Foxtons Group data breach: Hackers selling stolen data on the dark web

I’m moving house soon. Fortunately we’re not registered with Foxtons who are not exactly covering themselves with glory in the way they’re handling this breach…:

British estate agency Foxtons Group suffered a major data breach in October last year, enabling hackers to steal vast amounts of personal and financial information before uploading them on dark web forums.

The massive data breach forced the Foxtons Group to temporarity shut down its customer portal, MyFoxtons. While Foxtons claimed that no sensitive data was compromised as a result of the attack, its employees were reportedly unable to access customer and landlord contact details on company systems. The agency later confirmed that Alexander Hall, its mortgage broking business, was affected by the data breach.

“Foxtons has been subject to a limited malware virus on a small part of the business. It appears many other businesses and organisations have been affected and this was not a targeted attack on Foxtons. We have effective systems in place and took quick action to contain the incident and minimise disruption to our customers. Current investigations reveal no sensitive data has been compromised,” the group said.

“Some IT systems were affected for several days but were restored without significant disruption to customers. All necessary disclosures have been made and full details of the attack were provided to the FCA and ICO at the time. We are satisfied that the attack did not result in the loss of any data that could be damaging to customers and believe that the FCA and ICO are satisfied with our response,” it added.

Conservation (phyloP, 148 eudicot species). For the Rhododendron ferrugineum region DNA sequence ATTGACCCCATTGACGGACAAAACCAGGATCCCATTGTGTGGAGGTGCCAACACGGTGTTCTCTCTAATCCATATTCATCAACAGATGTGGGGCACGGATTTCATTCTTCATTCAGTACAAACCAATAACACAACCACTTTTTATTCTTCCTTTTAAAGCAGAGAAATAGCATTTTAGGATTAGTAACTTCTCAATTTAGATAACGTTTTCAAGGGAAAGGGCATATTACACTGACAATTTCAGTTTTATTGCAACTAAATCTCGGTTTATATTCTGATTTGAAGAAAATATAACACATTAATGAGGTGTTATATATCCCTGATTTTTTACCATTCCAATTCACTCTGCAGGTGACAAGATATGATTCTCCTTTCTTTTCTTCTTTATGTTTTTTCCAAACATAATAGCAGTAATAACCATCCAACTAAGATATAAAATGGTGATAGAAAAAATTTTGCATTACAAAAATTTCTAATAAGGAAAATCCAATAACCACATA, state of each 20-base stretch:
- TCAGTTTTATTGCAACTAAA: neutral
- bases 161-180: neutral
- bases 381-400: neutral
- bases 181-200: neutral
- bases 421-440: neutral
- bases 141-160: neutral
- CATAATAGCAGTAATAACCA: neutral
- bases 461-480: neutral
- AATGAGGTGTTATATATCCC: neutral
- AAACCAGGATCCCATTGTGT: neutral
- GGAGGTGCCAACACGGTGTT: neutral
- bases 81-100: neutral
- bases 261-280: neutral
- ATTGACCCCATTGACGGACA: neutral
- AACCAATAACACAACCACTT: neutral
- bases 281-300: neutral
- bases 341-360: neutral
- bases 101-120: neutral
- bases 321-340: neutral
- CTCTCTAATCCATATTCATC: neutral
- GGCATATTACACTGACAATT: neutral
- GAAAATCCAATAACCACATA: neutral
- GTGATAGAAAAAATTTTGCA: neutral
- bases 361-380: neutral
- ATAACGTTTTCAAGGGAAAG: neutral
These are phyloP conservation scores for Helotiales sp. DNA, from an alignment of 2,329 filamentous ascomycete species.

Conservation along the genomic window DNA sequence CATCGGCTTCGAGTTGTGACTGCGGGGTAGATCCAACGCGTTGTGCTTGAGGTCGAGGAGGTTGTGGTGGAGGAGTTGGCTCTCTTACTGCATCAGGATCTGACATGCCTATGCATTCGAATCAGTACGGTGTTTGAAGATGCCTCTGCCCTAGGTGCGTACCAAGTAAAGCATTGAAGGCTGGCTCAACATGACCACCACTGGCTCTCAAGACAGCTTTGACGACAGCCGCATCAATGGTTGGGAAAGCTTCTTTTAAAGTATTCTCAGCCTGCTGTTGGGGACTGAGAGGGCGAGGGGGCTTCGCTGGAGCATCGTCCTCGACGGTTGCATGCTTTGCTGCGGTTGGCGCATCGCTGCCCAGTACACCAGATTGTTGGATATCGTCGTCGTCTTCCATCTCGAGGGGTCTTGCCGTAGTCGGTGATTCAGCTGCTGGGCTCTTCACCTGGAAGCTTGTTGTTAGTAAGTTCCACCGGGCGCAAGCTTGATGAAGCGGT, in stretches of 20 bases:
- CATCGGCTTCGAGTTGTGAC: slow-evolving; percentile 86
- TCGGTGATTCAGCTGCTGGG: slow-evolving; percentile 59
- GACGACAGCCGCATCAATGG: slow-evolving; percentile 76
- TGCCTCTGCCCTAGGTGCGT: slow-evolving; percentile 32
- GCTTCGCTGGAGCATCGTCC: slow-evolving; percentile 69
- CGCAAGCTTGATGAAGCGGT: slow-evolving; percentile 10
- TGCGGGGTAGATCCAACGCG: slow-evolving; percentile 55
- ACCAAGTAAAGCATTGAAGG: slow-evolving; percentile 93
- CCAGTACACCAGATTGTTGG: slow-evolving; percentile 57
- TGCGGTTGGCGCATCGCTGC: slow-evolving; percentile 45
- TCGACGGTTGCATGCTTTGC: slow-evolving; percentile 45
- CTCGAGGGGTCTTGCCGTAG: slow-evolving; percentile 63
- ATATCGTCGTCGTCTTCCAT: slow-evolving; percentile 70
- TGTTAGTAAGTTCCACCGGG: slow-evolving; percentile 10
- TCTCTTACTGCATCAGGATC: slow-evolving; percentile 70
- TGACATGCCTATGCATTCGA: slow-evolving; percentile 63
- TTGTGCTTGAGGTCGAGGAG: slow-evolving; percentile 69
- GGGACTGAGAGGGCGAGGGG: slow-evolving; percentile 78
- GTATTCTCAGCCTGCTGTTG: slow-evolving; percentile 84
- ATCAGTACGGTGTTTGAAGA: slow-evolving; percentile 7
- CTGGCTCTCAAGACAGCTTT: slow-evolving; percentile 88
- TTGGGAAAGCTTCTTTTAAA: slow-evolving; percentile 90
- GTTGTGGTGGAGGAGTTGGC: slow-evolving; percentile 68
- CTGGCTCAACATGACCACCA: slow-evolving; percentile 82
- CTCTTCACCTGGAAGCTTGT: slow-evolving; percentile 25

Despite the agency’s claims, iNews reported that as per a recent investigation, more than 16,000 card details, addresses, and private messages, which were stolen from Foxtons’ systems, were uploaded on the dark web three months ago and have been viewed for more than 15,000 times.

The report revealed that the stolen data records were collected from customers prior to 2010 and almost 20% of the leaked debit cards with full card numbers and personal information are still active. The data was uploaded on the dark web just two days after Foxtons Group’s systems were targeted.


Original article